“Wow, I just can’t imagine.” That’s what people emailed, texted, and uttered after my parents died. They couldn’t imagine losing a mother to a violent car accident or a father, a mere four years later, to a heart attack in the middle of the night while he was traveling abroad. I was 34 and felt truly alone, and while talking to someone about my grief would have helped immeasurably, “I can’t imagine” felt like the opposite of an invitation—it felt like a warning. Don’t even try to share, I won’t get it. But if my grief was too hard for me, and it was too hard for others, what was I supposed to do with it?
“I can’t imagine.” Families and individuals who have lost children, siblings, partners, and friends hear it all the time, this confession of an inability to imagine the worst, the unspeakable, the most feared event. I understand why people offer the phrase—as an earnest gesture of solace or a filler in lieu of anything else—but it rarely brings comfort. More often, the recipients are left feeling even more isolated at a time when grief has already banished them to a cold, dark place.
The truth is, it’s not that we can’t imagine the experience. It’s that we don’t want to. In saying that the deep loss someone is feeling is too unbearable to picture, what we’re really doing is drawing a line: not mine, not ours, only yours. Perhaps we think we might prevent this pain, this chaos, this fear and uncertainty, from reaching our own lives. But if this global pandemic has taught us anything, it’s that grief doesn’t work that way. Grief belongs or will belong to everybody, if not today then someday.
In 2013, I co-founded a publication and global community called Modern Loss, which is centered on helping people move through the long arc of grief. The other day I was aimlessly scrolling through our Instagram history and stopped cold at a post from Feb. 22, 2021, that announced 500,000 deaths from COVID-19 in the U.S. I scrolled back further, to Sept. 23, 2020, and found another post marking a grim milestone: 200,000. The number was described at the time as “unfathomable.”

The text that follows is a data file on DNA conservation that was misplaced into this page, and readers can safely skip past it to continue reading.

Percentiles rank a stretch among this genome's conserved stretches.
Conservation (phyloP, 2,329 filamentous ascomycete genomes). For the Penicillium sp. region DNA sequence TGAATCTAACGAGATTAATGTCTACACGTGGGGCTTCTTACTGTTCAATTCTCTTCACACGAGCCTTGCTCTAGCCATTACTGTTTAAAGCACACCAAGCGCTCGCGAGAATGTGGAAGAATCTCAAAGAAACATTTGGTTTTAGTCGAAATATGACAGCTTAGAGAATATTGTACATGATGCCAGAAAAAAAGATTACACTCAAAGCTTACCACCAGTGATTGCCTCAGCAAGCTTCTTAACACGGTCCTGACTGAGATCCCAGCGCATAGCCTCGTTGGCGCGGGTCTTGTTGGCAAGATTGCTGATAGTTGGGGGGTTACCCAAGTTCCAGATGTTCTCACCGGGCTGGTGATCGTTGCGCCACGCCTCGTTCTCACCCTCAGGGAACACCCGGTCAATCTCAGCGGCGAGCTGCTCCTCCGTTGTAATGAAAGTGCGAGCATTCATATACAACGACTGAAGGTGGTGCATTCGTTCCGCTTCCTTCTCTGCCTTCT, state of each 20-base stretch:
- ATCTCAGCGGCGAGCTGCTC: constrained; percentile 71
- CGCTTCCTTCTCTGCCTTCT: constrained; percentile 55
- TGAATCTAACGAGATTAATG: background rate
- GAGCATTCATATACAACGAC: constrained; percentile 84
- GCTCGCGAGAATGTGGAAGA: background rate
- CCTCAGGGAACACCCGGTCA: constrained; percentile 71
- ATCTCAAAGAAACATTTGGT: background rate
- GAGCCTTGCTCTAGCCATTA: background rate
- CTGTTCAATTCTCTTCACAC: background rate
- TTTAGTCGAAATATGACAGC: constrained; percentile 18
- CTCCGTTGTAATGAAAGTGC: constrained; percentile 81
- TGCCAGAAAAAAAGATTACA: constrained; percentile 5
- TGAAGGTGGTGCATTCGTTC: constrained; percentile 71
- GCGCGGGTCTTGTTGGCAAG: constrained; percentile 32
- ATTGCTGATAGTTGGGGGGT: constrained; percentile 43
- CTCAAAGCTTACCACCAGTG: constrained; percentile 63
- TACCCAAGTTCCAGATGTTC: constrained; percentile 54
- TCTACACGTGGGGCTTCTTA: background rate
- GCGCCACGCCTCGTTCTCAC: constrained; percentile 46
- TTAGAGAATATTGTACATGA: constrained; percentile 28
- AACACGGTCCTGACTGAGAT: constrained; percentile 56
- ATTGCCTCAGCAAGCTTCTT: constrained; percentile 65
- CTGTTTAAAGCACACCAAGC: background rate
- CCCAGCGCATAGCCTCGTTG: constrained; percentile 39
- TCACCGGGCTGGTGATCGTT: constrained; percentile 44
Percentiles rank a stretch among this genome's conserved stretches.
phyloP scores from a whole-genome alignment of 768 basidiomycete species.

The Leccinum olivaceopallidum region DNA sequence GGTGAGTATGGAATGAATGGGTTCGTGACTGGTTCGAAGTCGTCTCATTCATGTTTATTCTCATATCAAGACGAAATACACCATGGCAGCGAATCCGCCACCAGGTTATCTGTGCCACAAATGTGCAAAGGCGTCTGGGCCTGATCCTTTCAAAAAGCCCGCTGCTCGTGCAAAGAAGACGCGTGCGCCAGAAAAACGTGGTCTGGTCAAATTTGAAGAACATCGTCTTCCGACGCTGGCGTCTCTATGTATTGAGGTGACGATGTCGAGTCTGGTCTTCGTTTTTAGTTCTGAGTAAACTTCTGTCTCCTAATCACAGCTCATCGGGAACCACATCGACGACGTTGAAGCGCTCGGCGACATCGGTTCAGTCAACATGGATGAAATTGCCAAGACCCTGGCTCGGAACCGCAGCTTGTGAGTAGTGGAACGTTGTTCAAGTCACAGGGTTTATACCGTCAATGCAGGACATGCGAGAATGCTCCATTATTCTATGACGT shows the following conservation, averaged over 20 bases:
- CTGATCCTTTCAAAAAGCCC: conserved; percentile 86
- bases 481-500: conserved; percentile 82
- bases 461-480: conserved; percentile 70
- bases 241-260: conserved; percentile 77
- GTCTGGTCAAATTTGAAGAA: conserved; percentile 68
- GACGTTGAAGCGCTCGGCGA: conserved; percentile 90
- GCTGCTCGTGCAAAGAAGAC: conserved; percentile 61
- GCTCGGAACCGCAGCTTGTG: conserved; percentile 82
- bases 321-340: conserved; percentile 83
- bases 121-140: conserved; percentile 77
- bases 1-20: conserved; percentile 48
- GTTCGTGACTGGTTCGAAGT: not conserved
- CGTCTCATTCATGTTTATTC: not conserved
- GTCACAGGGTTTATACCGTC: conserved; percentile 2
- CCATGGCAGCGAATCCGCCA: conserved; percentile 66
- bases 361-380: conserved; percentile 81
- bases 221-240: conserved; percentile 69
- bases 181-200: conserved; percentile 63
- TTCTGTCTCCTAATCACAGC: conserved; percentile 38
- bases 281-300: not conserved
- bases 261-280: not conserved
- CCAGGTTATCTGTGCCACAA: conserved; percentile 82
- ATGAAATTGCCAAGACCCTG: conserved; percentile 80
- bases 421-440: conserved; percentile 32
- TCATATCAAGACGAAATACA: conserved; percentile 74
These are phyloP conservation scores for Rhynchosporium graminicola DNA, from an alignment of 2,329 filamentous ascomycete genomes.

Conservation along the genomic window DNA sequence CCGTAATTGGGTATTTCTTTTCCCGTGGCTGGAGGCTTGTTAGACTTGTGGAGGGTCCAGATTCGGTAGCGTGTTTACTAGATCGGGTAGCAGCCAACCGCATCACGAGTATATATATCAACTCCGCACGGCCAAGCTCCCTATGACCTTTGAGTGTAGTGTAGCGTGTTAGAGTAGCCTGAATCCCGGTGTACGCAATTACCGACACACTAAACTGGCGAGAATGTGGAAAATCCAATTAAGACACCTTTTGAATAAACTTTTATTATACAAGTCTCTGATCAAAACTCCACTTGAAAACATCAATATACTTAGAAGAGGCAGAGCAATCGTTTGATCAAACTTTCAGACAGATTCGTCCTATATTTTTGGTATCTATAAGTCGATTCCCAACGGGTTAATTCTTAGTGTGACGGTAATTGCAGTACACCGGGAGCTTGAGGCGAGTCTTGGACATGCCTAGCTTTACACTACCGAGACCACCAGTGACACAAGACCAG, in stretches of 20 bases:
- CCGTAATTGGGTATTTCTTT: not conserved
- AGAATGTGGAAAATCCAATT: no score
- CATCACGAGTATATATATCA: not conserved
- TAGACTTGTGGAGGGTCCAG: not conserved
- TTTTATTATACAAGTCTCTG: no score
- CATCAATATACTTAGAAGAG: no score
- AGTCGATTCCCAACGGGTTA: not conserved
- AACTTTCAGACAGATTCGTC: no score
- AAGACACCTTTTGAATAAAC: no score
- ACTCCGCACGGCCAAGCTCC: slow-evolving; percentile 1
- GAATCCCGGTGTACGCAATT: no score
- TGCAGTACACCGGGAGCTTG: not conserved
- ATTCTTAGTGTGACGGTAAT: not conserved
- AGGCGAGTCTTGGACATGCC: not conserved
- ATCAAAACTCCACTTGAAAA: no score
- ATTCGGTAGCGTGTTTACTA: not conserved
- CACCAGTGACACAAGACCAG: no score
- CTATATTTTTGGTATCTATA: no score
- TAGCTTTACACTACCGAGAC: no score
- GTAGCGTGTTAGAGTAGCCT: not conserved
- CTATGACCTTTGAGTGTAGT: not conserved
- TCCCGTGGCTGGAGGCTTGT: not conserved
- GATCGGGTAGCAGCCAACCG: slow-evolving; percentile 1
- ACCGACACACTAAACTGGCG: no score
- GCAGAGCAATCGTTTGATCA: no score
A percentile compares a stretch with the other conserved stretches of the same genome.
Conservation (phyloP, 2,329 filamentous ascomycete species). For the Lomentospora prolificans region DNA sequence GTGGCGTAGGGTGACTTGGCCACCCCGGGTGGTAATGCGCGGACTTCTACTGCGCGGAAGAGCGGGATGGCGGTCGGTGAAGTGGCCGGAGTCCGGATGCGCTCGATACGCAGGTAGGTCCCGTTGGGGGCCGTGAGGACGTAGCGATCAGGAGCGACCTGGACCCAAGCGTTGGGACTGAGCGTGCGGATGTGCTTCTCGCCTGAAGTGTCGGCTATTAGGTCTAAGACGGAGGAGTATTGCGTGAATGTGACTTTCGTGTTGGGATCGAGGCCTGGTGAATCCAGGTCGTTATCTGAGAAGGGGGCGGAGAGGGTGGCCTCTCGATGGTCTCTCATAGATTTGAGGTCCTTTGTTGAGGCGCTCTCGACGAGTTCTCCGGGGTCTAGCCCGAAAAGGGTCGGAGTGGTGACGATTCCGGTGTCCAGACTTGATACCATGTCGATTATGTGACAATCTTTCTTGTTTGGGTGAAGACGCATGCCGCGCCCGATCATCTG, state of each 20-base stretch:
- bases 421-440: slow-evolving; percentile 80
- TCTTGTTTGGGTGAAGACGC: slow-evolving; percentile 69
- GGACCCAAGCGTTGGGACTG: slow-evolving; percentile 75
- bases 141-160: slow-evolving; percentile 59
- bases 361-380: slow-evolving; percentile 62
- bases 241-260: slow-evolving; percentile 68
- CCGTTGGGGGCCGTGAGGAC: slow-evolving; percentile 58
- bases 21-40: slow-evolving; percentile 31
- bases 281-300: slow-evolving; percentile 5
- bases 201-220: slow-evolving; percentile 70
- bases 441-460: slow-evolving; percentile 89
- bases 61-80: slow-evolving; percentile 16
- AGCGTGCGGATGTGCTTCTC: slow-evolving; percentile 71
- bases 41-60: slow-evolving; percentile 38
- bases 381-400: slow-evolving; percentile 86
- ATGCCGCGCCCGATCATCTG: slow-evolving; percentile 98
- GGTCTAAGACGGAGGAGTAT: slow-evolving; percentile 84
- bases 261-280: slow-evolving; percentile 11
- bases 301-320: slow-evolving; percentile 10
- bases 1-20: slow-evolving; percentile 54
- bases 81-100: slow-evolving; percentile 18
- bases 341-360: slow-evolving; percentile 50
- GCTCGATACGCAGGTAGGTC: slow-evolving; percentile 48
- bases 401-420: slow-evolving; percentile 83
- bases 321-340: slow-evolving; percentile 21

Now we’re at roughly 1 million. A number that equals the population of Austin, or, perhaps more fittingly for these times, of Odesa, Ukraine, at least until recently. A number that feels at once make-believe and overwhelming. The actual number could be as high as 200,000 more, given the excess deaths that surpass typical mortality rates that seem to stem directly or indirectly from the pandemic.
“Can you imagine?” For a while, we had a pretty good excuse not to: We set off on this terrible adventure under an Administration that tried to convince us that we should not be afraid of this new virus, nor should we let it “dominate” our lives. The government tried to disconnect us from reality when reality was disconnecting us from the humans with whom we used to spend our days: co-workers, relatives, neighbors, the shop owner on the corner. For so long, we were physically separated from one another, trying to deal with our own “new normals,” which likely involved the addition of too many roles and the subtraction of others. Aside from glimpses on screens, we didn’t see the insides of other people’s homes. And so we didn’t see the people who inhabit those homes going through the motions of daily life after a loved one’s death.
But now, as we attempt to more fully resume in-person interactions (at least between variants), we must force ourselves to look, pay attention, and see who and what has been lost. We must do our best to seek out and learn people’s stories. We must check in on those we know, but also ask a stranger, “How are you?” and actually listen to the answer. And if someone throws a fit about the temperature of the milk in their latte, we must remember that we don’t know what kind of grief they might be shouldering, due to COVID-19 or otherwise. Not all masks are visible.